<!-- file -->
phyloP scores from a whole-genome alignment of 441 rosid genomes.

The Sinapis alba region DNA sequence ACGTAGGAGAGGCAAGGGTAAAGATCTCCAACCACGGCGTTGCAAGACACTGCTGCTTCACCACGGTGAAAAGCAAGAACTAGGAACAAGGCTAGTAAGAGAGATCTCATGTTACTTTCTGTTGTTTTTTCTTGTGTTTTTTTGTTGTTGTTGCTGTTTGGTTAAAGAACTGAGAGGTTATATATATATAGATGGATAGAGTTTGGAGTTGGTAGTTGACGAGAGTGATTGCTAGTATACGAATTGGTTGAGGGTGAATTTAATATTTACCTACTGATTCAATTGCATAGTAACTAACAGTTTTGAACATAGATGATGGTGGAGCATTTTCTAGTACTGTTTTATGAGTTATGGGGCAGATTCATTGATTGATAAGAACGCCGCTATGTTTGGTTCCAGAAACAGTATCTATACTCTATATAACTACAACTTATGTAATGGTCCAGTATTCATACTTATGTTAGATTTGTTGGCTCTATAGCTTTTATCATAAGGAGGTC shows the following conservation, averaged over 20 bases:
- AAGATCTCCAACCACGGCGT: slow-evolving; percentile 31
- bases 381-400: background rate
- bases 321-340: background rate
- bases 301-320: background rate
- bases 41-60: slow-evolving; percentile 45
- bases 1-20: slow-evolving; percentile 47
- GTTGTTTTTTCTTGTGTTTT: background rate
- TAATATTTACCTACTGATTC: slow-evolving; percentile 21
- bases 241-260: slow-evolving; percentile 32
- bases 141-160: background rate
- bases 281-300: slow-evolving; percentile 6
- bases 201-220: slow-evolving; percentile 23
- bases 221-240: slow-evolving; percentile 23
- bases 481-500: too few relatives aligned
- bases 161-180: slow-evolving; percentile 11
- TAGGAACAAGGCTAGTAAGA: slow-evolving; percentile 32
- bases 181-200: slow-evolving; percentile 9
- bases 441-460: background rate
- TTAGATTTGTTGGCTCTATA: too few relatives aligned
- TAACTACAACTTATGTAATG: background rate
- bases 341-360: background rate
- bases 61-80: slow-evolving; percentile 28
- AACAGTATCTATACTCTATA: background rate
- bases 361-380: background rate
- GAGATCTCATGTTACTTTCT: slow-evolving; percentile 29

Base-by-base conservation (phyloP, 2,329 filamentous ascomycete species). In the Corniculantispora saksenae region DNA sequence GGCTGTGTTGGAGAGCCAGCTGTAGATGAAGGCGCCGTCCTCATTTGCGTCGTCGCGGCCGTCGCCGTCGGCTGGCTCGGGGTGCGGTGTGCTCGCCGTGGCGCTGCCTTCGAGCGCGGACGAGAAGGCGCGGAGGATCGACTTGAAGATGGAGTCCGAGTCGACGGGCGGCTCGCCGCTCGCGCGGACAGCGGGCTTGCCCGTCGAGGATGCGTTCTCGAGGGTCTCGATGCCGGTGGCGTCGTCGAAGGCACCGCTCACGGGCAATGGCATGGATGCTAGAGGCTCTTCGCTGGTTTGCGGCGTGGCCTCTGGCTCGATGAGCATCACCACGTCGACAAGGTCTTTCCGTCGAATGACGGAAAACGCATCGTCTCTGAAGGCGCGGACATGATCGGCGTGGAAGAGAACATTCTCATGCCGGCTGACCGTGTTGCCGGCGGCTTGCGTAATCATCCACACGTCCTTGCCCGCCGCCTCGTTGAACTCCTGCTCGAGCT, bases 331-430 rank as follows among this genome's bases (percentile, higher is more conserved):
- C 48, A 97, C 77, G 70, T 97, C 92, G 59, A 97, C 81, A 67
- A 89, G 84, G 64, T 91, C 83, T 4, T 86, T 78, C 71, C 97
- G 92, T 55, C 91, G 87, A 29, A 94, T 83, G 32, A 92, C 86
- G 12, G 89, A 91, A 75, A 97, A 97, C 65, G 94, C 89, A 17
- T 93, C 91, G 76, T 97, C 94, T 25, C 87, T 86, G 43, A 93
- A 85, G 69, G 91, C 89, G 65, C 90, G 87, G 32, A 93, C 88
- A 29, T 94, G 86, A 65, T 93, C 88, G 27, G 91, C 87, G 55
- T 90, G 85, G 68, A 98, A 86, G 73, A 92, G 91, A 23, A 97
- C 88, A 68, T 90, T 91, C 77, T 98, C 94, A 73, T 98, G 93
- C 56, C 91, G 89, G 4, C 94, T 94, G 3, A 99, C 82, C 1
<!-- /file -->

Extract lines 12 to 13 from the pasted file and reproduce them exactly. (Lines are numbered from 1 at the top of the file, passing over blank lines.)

- bases 141-160: background rate
- bases 281-300: slow-evolving; percentile 6